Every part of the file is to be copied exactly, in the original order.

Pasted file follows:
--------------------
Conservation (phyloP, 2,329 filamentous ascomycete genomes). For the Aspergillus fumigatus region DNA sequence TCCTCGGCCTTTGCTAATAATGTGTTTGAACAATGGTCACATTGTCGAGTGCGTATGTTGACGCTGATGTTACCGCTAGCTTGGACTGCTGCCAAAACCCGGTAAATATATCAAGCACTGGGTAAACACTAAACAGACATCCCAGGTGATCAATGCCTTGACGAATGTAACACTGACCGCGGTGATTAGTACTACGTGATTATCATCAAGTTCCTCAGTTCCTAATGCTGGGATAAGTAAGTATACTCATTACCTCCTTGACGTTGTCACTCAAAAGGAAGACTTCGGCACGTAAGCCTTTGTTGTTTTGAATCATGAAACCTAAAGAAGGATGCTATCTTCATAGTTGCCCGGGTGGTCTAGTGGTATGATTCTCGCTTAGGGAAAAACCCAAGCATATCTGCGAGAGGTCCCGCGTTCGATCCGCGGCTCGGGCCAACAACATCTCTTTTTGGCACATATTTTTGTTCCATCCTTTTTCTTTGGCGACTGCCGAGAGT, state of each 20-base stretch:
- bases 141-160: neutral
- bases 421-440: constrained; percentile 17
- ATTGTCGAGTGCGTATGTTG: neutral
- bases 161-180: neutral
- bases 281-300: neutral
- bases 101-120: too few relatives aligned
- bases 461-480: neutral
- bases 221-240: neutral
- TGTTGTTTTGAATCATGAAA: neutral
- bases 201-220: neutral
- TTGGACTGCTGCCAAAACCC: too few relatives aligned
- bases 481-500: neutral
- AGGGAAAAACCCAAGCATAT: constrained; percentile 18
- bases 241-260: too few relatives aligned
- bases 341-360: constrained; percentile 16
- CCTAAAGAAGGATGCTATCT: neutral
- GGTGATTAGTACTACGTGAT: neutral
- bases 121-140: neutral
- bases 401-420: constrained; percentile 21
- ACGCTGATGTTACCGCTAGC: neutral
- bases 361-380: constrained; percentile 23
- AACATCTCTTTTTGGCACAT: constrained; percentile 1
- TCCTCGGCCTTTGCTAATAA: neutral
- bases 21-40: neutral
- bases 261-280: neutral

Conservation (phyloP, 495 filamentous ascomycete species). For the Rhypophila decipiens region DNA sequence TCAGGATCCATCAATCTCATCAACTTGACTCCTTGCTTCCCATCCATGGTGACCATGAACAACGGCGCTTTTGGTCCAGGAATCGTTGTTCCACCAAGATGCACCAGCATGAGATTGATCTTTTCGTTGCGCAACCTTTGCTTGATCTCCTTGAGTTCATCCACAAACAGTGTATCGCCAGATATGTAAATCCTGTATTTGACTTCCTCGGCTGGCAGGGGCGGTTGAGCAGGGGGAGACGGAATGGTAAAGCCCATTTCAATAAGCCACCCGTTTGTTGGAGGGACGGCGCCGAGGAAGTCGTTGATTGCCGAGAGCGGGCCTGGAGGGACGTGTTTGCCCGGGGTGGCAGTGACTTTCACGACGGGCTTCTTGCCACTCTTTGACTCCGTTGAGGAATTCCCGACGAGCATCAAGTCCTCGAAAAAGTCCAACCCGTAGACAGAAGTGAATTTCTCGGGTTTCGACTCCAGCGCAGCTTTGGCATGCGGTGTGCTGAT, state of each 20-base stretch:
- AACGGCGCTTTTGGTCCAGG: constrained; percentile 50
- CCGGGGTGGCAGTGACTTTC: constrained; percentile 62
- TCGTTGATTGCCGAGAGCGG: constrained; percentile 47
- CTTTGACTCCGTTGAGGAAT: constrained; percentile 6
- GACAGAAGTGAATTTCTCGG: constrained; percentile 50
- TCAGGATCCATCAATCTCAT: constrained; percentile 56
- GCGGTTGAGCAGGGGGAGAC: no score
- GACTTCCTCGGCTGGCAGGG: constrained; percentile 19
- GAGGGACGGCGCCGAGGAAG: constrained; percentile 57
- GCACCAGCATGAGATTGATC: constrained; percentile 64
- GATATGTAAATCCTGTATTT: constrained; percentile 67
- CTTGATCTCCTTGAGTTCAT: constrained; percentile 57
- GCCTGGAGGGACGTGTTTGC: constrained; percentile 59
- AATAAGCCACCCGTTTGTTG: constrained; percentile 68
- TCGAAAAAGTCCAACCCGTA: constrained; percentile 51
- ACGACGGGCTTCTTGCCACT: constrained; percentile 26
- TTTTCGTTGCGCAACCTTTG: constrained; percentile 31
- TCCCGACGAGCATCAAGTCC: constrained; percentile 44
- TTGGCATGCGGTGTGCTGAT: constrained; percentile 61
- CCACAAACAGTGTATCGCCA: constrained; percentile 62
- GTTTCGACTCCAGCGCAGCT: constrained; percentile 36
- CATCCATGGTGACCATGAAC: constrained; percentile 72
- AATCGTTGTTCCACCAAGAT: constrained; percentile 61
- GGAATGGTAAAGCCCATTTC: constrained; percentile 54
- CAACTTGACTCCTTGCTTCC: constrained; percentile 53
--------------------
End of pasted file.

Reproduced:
Conservation (phyloP, 2,329 filamentous ascomycete genomes). For the Aspergillus fumigatus region DNA sequence TCCTCGGCCTTTGCTAATAATGTGTTTGAACAATGGTCACATTGTCGAGTGCGTATGTTGACGCTGATGTTACCGCTAGCTTGGACTGCTGCCAAAACCCGGTAAATATATCAAGCACTGGGTAAACACTAAACAGACATCCCAGGTGATCAATGCCTTGACGAATGTAACACTGACCGCGGTGATTAGTACTACGTGATTATCATCAAGTTCCTCAGTTCCTAATGCTGGGATAAGTAAGTATACTCATTACCTCCTTGACGTTGTCACTCAAAAGGAAGACTTCGGCACGTAAGCCTTTGTTGTTTTGAATCATGAAACCTAAAGAAGGATGCTATCTTCATAGTTGCCCGGGTGGTCTAGTGGTATGATTCTCGCTTAGGGAAAAACCCAAGCATATCTGCGAGAGGTCCCGCGTTCGATCCGCGGCTCGGGCCAACAACATCTCTTTTTGGCACATATTTTTGTTCCATCCTTTTTCTTTGGCGACTGCCGAGAGT, state of each 20-base stretch:
- bases 141-160: neutral
- bases 421-440: constrained; percentile 17
- ATTGTCGAGTGCGTATGTTG: neutral
- bases 161-180: neutral
- bases 281-300: neutral
- bases 101-120: too few relatives aligned
- bases 461-480: neutral
- bases 221-240: neutral
- TGTTGTTTTGAATCATGAAA: neutral
- bases 201-220: neutral
- TTGGACTGCTGCCAAAACCC: too few relatives aligned
- bases 481-500: neutral
- AGGGAAAAACCCAAGCATAT: constrained; percentile 18
- bases 241-260: too few relatives aligned
- bases 341-360: constrained; percentile 16
- CCTAAAGAAGGATGCTATCT: neutral
- GGTGATTAGTACTACGTGAT: neutral
- bases 121-140: neutral
- bases 401-420: constrained; percentile 21
- ACGCTGATGTTACCGCTAGC: neutral
- bases 361-380: constrained; percentile 23
- AACATCTCTTTTTGGCACAT: constrained; percentile 1
- TCCTCGGCCTTTGCTAATAA: neutral
- bases 21-40: neutral
- bases 261-280: neutral

Conservation (phyloP, 495 filamentous ascomycete species). For the Rhypophila decipiens region DNA sequence TCAGGATCCATCAATCTCATCAACTTGACTCCTTGCTTCCCATCCATGGTGACCATGAACAACGGCGCTTTTGGTCCAGGAATCGTTGTTCCACCAAGATGCACCAGCATGAGATTGATCTTTTCGTTGCGCAACCTTTGCTTGATCTCCTTGAGTTCATCCACAAACAGTGTATCGCCAGATATGTAAATCCTGTATTTGACTTCCTCGGCTGGCAGGGGCGGTTGAGCAGGGGGAGACGGAATGGTAAAGCCCATTTCAATAAGCCACCCGTTTGTTGGAGGGACGGCGCCGAGGAAGTCGTTGATTGCCGAGAGCGGGCCTGGAGGGACGTGTTTGCCCGGGGTGGCAGTGACTTTCACGACGGGCTTCTTGCCACTCTTTGACTCCGTTGAGGAATTCCCGACGAGCATCAAGTCCTCGAAAAAGTCCAACCCGTAGACAGAAGTGAATTTCTCGGGTTTCGACTCCAGCGCAGCTTTGGCATGCGGTGTGCTGAT, state of each 20-base stretch:
- AACGGCGCTTTTGGTCCAGG: constrained; percentile 50
- CCGGGGTGGCAGTGACTTTC: constrained; percentile 62
- TCGTTGATTGCCGAGAGCGG: constrained; percentile 47
- CTTTGACTCCGTTGAGGAAT: constrained; percentile 6
- GACAGAAGTGAATTTCTCGG: constrained; percentile 50
- TCAGGATCCATCAATCTCAT: constrained; percentile 56
- GCGGTTGAGCAGGGGGAGAC: no score
- GACTTCCTCGGCTGGCAGGG: constrained; percentile 19
- GAGGGACGGCGCCGAGGAAG: constrained; percentile 57
- GCACCAGCATGAGATTGATC: constrained; percentile 64
- GATATGTAAATCCTGTATTT: constrained; percentile 67
- CTTGATCTCCTTGAGTTCAT: constrained; percentile 57
- GCCTGGAGGGACGTGTTTGC: constrained; percentile 59
- AATAAGCCACCCGTTTGTTG: constrained; percentile 68
- TCGAAAAAGTCCAACCCGTA: constrained; percentile 51
- ACGACGGGCTTCTTGCCACT: constrained; percentile 26
- TTTTCGTTGCGCAACCTTTG: constrained; percentile 31
- TCCCGACGAGCATCAAGTCC: constrained; percentile 44
- TTGGCATGCGGTGTGCTGAT: constrained; percentile 61
- CCACAAACAGTGTATCGCCA: constrained; percentile 62
- GTTTCGACTCCAGCGCAGCT: constrained; percentile 36
- CATCCATGGTGACCATGAAC: constrained; percentile 72
- AATCGTTGTTCCACCAAGAT: constrained; percentile 61
- GGAATGGTAAAGCCCATTTC: constrained; percentile 54
- CAACTTGACTCCTTGCTTCC: constrained; percentile 53